1867 – The work on the beacons to mark the Brewerton channel, Patapsco river, is progressing. The iron-work of the foundation of the southeast and most important structure is completed, and the superstructure is in a forward state. The land upon which it is proposed to build the northwest beacon has not yet been obtained; neither has the legislature of Maryland yet passed the necessary act ceding jurisdiction.
1868 – Brewerton channel—The work on the lights to mark this channel in Patapsco river, which was under progress at the date of the last annual report, has been completed, and the lights will be exhibited for the first time on the evening of November 1, 1868. These two structures, one near Hawkins's Point, the other on Leading Point, are distant apart 1 1/8 mile, bearing N. W. and S. E. from each other, both being exactly in range with the axis of Brewerton channel. The front light, Hawkins’s Point, is built in six feet water, upon a screw pile foundation, with a frame superstructure to accommodate two lights, one above the other, at heights respectively of 28 and 70 feet above ordinary tides, the space between them being open. The rear light, Leading Point, is built on the bluff point, and consists of a brick dwelling surmounted by a lantern, showing one light at an elevation of 40 feet above the ground, and 70 feet above ordinary tides. When a vessel is on the true course coming up or going down the channel, the three lights will be seen in line, one above the other; but whenever this course is departed from, however slightly, to port or starboard, a corresponding change in the positions of the lights will be observed.
1869 – Leading Point.—Was completed and lighted on the evening of November 1st, 1868.
1885 – Leading Point, Patapsco River, Maryland.—The well was supplied with a new pump.
1892 – Hawkins Point, Brewerton Channel range, Patapsco River, Maryland; Leading Point, Patapsco River, Maryland.—In July, 1891, the brush and trees were removed from a strip 65 feet wide extending across Hawkins Point, to open the range for Brewerton Channel formed by these lights.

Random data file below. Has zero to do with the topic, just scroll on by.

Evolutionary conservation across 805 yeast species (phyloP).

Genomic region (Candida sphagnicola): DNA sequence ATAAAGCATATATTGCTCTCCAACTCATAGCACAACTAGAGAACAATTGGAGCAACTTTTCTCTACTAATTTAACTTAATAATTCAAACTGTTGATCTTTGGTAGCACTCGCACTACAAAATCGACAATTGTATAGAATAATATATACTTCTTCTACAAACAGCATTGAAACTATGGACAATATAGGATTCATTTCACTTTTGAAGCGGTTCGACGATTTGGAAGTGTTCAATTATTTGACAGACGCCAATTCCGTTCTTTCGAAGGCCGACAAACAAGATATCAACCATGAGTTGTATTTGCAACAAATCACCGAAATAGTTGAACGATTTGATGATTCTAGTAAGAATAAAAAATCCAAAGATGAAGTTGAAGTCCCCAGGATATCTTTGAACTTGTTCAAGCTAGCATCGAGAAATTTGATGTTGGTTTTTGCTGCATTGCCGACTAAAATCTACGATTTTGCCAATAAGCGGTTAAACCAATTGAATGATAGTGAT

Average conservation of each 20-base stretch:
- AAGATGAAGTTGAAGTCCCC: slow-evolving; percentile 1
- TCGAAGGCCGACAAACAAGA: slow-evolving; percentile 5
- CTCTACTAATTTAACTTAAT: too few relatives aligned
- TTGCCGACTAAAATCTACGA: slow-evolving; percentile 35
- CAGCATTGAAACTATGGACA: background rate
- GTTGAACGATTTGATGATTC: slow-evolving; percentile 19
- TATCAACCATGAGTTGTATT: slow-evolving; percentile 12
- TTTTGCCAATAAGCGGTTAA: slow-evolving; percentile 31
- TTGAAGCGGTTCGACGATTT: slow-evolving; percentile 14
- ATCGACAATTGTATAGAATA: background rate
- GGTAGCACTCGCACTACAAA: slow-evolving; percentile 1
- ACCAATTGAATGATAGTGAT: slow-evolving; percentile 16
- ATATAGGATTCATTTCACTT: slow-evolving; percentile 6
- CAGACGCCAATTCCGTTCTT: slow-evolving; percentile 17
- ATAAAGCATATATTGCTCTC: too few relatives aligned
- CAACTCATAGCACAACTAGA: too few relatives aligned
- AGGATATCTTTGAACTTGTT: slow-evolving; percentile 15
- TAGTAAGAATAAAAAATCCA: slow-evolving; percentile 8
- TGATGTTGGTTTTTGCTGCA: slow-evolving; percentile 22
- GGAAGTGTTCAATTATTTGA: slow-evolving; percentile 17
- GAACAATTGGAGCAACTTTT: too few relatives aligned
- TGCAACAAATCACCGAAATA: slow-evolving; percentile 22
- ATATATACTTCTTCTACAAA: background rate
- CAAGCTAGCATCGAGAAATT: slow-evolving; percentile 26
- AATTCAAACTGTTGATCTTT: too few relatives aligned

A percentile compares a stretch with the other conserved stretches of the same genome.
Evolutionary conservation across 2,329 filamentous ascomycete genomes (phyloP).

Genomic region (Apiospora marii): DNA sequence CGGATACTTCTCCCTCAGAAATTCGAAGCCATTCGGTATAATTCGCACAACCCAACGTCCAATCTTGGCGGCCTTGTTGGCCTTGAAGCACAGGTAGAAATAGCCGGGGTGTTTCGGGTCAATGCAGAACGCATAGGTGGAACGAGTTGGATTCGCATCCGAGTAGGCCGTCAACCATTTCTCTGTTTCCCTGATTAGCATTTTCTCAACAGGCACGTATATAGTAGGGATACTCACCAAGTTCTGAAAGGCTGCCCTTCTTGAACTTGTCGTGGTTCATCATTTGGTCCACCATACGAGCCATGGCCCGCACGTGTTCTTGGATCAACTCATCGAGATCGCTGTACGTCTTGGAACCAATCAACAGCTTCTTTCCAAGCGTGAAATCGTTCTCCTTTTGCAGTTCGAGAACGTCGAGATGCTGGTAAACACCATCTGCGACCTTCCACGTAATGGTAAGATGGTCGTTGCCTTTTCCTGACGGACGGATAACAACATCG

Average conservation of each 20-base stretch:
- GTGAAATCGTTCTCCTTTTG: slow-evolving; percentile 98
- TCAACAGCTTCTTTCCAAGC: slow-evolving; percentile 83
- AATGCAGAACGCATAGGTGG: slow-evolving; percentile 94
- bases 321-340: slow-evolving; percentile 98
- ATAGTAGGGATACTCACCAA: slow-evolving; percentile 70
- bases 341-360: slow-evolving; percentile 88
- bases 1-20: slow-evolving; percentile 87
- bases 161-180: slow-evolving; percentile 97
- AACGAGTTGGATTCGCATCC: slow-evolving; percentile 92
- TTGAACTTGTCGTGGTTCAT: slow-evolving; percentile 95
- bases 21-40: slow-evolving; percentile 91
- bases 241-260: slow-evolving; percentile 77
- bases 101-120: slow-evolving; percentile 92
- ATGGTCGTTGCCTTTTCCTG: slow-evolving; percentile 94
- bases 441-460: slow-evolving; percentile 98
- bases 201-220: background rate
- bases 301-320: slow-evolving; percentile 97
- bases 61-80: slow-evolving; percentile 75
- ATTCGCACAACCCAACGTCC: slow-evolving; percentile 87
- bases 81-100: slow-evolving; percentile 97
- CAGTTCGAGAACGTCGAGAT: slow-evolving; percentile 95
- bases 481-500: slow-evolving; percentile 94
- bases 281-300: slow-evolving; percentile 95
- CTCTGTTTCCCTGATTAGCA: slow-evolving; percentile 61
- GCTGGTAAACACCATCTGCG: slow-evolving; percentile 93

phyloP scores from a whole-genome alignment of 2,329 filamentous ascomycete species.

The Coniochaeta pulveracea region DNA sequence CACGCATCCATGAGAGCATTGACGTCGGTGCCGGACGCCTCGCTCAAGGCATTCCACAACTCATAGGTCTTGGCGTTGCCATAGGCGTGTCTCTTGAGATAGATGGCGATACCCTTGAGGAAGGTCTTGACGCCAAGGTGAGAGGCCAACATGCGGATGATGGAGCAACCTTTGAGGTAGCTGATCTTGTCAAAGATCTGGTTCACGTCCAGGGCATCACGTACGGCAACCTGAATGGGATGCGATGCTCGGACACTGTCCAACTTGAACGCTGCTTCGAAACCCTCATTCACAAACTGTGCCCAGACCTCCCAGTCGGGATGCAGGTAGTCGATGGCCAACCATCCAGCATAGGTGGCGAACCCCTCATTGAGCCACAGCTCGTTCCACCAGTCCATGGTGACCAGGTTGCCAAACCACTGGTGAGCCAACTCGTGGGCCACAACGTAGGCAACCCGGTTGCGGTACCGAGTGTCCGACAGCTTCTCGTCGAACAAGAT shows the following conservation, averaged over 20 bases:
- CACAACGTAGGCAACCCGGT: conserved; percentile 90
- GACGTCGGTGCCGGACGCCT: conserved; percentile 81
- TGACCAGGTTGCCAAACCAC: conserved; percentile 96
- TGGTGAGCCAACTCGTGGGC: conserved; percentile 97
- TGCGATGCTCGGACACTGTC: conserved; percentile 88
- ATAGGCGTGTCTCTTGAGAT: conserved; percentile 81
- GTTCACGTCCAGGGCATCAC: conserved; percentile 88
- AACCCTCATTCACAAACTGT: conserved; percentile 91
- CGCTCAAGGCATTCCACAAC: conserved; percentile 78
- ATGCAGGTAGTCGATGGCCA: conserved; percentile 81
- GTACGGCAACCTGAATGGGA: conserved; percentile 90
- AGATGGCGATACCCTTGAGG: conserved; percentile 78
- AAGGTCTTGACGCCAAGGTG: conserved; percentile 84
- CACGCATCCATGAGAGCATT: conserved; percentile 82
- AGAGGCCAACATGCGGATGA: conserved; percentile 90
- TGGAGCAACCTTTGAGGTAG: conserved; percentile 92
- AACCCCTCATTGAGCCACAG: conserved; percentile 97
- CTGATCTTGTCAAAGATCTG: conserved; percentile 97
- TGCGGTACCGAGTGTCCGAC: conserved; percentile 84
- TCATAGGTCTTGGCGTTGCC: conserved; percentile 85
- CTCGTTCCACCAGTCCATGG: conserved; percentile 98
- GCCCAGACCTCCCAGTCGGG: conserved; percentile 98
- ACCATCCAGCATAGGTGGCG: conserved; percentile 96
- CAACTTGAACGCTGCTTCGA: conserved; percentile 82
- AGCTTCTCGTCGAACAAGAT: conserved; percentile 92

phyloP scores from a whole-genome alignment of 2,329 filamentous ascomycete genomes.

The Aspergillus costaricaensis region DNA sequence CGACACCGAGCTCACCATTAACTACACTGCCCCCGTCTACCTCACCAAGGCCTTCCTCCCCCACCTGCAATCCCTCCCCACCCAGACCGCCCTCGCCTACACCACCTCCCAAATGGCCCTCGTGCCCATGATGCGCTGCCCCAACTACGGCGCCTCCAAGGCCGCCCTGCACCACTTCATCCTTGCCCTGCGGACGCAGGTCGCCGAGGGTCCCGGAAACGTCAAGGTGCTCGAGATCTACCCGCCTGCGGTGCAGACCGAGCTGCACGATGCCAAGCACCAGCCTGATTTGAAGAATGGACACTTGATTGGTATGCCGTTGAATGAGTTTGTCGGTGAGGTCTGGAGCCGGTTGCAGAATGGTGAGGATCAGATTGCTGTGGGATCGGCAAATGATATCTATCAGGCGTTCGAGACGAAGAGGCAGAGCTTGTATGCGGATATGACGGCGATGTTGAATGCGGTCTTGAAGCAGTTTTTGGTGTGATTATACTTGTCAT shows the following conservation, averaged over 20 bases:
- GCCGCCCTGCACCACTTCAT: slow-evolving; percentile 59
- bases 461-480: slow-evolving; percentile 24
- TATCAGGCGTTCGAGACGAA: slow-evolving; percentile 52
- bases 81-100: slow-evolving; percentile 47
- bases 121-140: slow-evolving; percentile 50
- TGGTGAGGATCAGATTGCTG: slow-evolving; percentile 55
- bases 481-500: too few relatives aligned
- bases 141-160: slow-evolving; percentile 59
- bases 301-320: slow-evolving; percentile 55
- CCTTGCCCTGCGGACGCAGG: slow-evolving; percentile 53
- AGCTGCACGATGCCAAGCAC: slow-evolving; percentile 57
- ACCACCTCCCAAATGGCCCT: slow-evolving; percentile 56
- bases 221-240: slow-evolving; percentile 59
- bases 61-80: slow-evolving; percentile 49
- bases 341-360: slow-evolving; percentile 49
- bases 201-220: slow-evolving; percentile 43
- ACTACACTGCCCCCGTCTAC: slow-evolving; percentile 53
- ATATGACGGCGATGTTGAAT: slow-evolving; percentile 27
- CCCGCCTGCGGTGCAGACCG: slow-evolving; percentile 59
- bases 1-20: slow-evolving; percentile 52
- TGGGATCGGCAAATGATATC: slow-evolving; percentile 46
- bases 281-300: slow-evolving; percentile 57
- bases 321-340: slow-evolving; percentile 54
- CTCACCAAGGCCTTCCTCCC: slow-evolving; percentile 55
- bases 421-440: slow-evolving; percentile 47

1893 – Leading Point, Patapsco River, Maryland.—Two new outbuildings, in plan 14 feet by 30 feet and 4 feet by 5 feet, respectively, were built. Various repairs were made.
1897 – Leading Point, Patapsco River, Maryland.—An iron oil house was erected. Various repairs were made.
1901 – Leading Point, Patapsco River, Maryland.—Some 30 running feet of new plank walk was laid in front of the dwelling. Various repairs were made.
1924 – A new application of electrical apparatus to lighthouses where electric current is available has been introduced at Brewerton Chanel Range Rear Light, marking the dredged channel leading to Baltimore, Md. The range has been greatly improved by increasing the candlepower of the rear light from 2,500 to 40,000 candlepower and elevating the focal plane to clear all trees, so that the light is in view a considerable distance before reaching the axis of the channel. The new light has been installed in duplicate with control apparatus that is automatic, thereby terminating the services of the keeper, permitting the dwelling to be sold or transferred to the Public Health Service, and in consequence effecting a maintenance saving of about $1,2000 annually to the Lighthouse Service.
A skeleton pipe tower 55 feet high, galvanized throughout to reduce corrosion, has been erected on the range line in front of the former tower and dwelling. The new tower supports two 18-inch parabolic locomotive headlight lanterns, one placed above the other in a suitable housing. Electric current from the local power company is supplied to 150-watt lightship lantern lamps in the focus of each lantern. A relay is in series with the service lamp which switches off the spare lamp when the current is turned on. Should the filament of the service lamp break, the spare light is automatically put into operation.
The current is switched on at sunset and off at sunrise by a jeweled clock wound automatically by a universal electric motor. A star wheel on the dial of the clock is turned on-fifth revolution daily, which alters the time the current is switched on and off daily to correspond with astronomic time of sunset and sunrise, respectively.
Periodic inspection at three-month intervals are required to check the time and calendar date of the clock, lubricated the clock motor, and install new electric lamps. The complete cost of the installation was approximately $2,400 which is well under the appraised value of the dwelling and land no longer needed.
Keepers: Thomas S. Hamlin (1868 – 1869), John Cooper (1869 – 1872), Van Buren Ijams (1872 – 1882), Edward North (1883), Thomas Henderson (1883 – 1894), William Raabe (1894 – 1909), Fred Raabe (1909 – 1910), William Raabe (1910 – at least 1917), Edward Farrow (at least 1919 – 1924).